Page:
Review: French drama ‘Milla’ patiently spins a tale of life on the fringes

Luc Chessel and Séverine Jonckeere in the movie "Milla."
(Grasshopper Film)

Your viewing patience — and you’ll need it — will be rewarded by the French import “Milla,” a veritable slow dip into an ordinary young woman’s life on the fringes. Although this quietly daring, decidedly nonjudgmental film doesn’t ask or answer a lot of questions, it paints a cumulatively vivid portrait of young love and early motherhood.

Milla (Séverine Jonckeere) is a game teenager living off the grid with her lanky, Jesus-haired boyfriend, Leo (Luc Chessel). They enjoy a playful bond as they become squatters in an abandoned house on the coast of northern France. It’s a subsistent existence reliant on cheap or stolen food, dumpster diving and their own idiosyncratic brand of organization. Still, they make their crash pad a home.

But when Leo gets a job on a fishing boat, it leads to an untimely twist that leaves a pregnant Milla to her own devices. We jump forward to the plucky mom-to-be working as a hotel housekeeper befriended by an older co-worker (director-writer-editor Valérie Massadian), with whom she apparently also lives. As elsewhere, details are few but you’ll get the point.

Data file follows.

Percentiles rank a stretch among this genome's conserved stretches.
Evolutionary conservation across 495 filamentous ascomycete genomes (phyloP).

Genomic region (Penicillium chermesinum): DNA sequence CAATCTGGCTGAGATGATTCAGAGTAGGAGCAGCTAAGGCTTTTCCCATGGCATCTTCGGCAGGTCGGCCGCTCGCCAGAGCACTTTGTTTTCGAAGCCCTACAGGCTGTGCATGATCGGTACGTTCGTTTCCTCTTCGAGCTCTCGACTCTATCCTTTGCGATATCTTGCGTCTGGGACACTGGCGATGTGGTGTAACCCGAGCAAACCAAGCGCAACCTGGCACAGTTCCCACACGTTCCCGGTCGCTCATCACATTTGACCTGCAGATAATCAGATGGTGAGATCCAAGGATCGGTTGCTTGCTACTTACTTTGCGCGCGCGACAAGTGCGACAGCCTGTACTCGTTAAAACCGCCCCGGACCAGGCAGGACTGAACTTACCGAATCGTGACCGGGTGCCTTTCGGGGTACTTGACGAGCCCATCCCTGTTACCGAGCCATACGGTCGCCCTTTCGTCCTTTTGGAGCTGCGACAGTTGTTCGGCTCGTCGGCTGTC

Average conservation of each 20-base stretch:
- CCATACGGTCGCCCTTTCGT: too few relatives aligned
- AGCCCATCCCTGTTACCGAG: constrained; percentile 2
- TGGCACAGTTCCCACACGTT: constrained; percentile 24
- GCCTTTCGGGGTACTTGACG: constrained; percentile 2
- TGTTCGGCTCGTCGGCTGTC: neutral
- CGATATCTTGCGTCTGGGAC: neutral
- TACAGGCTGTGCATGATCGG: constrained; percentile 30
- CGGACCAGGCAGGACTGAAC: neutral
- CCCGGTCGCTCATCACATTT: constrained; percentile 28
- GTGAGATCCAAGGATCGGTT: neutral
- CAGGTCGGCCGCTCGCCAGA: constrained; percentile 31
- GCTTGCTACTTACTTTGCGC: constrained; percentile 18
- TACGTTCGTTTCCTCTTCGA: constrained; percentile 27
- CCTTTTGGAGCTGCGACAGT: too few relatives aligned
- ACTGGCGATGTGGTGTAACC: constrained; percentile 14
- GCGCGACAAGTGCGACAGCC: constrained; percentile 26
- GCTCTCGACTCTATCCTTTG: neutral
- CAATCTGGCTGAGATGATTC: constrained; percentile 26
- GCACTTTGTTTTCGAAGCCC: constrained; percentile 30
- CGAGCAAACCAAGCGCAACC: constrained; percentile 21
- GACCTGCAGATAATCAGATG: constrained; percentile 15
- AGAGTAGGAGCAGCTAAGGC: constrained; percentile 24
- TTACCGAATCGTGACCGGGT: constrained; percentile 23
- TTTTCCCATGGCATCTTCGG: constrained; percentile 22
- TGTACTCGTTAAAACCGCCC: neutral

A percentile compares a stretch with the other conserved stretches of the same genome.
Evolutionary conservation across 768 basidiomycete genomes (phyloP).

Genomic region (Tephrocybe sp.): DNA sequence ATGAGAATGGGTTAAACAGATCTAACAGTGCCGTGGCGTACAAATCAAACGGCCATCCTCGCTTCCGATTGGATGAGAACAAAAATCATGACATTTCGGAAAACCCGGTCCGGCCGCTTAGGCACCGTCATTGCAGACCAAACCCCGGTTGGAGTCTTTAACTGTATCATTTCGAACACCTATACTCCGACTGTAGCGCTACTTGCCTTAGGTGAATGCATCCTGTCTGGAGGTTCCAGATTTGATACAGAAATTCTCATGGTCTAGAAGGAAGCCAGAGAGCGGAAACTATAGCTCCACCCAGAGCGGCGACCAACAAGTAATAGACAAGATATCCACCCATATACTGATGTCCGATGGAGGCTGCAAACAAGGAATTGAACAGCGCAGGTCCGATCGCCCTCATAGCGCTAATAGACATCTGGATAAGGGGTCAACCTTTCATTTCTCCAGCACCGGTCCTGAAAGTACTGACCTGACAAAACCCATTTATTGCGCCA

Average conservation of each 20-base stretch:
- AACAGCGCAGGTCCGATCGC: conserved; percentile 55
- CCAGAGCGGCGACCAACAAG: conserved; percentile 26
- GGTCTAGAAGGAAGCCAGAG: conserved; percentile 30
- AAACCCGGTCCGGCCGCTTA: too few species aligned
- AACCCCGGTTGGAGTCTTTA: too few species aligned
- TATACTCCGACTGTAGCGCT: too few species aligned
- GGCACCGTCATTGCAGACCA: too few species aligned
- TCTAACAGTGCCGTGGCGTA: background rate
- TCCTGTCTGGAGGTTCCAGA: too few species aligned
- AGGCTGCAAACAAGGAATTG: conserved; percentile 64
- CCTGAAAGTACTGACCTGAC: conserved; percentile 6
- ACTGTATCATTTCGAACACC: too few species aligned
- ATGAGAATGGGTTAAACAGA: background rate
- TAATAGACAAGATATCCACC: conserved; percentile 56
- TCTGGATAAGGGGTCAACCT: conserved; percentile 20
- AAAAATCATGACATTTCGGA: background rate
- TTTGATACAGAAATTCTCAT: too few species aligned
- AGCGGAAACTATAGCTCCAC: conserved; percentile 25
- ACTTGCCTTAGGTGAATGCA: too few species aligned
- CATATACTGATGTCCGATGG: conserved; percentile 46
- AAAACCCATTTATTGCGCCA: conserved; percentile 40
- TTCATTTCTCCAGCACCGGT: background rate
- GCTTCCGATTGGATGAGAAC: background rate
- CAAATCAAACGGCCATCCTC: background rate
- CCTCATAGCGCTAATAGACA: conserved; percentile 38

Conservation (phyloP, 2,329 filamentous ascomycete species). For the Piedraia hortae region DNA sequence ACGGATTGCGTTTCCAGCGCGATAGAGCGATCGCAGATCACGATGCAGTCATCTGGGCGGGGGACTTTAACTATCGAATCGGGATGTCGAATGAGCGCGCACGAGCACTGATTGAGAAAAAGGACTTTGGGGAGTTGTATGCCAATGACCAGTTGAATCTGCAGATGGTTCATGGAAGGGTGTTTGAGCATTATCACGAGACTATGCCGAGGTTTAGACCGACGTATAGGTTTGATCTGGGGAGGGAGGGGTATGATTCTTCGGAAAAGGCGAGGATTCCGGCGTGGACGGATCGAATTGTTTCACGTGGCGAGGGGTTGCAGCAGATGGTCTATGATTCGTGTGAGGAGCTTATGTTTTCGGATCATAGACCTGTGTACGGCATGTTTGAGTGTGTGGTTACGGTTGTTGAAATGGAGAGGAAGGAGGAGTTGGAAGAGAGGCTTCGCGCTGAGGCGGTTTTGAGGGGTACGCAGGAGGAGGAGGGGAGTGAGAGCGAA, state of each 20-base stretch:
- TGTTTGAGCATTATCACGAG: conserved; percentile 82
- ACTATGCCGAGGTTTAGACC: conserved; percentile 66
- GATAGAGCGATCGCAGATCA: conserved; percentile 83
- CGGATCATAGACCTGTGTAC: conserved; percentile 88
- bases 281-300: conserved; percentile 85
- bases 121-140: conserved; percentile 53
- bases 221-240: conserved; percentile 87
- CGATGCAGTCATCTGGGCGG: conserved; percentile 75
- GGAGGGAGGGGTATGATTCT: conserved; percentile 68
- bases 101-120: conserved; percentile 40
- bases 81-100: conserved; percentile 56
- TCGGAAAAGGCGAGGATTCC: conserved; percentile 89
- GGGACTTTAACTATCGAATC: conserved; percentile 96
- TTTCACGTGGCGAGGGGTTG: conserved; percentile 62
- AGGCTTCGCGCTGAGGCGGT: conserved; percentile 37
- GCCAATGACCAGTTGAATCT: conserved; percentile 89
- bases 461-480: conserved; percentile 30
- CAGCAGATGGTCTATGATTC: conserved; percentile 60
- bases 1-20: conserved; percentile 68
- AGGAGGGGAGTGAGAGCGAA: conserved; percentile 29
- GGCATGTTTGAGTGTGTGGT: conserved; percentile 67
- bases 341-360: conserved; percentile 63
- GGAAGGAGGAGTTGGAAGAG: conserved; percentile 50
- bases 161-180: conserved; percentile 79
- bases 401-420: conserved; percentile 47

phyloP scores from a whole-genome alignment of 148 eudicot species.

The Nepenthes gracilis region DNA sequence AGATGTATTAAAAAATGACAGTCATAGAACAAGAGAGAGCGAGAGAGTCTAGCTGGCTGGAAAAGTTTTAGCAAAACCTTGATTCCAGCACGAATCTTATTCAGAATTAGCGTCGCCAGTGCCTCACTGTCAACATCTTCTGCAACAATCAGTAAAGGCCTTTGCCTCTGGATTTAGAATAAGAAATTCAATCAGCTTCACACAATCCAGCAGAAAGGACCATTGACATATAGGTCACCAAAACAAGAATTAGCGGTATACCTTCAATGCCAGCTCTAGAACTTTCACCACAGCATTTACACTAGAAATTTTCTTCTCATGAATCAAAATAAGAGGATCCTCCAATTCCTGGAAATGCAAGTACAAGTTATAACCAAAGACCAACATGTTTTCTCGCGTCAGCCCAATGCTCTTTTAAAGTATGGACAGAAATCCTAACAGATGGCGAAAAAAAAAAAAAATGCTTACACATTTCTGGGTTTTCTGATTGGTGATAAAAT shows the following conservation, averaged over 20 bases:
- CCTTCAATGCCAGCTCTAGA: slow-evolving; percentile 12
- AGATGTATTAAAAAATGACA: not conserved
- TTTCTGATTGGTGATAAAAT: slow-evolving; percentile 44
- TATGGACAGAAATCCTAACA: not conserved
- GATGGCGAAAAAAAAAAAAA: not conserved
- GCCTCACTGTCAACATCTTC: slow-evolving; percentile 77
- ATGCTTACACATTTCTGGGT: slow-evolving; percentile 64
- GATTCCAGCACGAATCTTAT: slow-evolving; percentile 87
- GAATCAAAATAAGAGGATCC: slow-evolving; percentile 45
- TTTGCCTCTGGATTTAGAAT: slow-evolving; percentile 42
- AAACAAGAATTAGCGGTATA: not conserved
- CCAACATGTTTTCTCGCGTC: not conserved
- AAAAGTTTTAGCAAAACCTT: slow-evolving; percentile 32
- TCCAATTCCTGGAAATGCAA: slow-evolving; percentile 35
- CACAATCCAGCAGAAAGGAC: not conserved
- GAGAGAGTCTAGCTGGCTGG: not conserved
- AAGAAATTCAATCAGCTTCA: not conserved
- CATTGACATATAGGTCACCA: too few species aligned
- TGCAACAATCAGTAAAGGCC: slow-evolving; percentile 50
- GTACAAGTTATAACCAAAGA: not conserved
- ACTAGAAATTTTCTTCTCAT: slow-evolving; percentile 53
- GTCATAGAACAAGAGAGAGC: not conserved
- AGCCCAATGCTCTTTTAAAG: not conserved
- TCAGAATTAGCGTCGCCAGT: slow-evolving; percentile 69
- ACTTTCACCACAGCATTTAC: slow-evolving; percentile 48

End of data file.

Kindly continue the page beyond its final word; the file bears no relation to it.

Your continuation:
The film’s final stretch finds Milla now the warmly engaged mother to lively toddler Ethan (Ethan Jonckeere, the star’s real-life son). As a lovely bookend to this resonant tale, they exist in the kind of “just-you-and-me” bubble Milla once shared with Leo, albeit in more mainstream style: a decent apartment seemingly funded by Milla’s new job at a produce market.


It’s ultimately a strangely optimistic and uplifting, yet fully credible, snapshot of hand-to-mouth, working-class life. Ms. Jonckeere, with her wide, watchful eyes (think of a young Simone Signoret) and sturdy if smallish figure infuses Milla with a subtle spirit and deceptive strength.

The filmmaker certainly lets her scenes breathe, at times to a fault; a bit of trimming wouldn’t have hurt. Massadian’s camera lingers in long, stationary, observational takes that, at their best, can prove immersive and hypnotic. Several uses of the Violent Femmes’ anarchic song “Add It Up,” including a surreal rendition set in a colorful hotel hallway, also compel.



Not rated


In French with English subtitles

Running time: 2 hours, 7 minutes

Playing: Aug. 15, 8 p.m., Acropolis Cinema, Downtown Independent, Los Angeles

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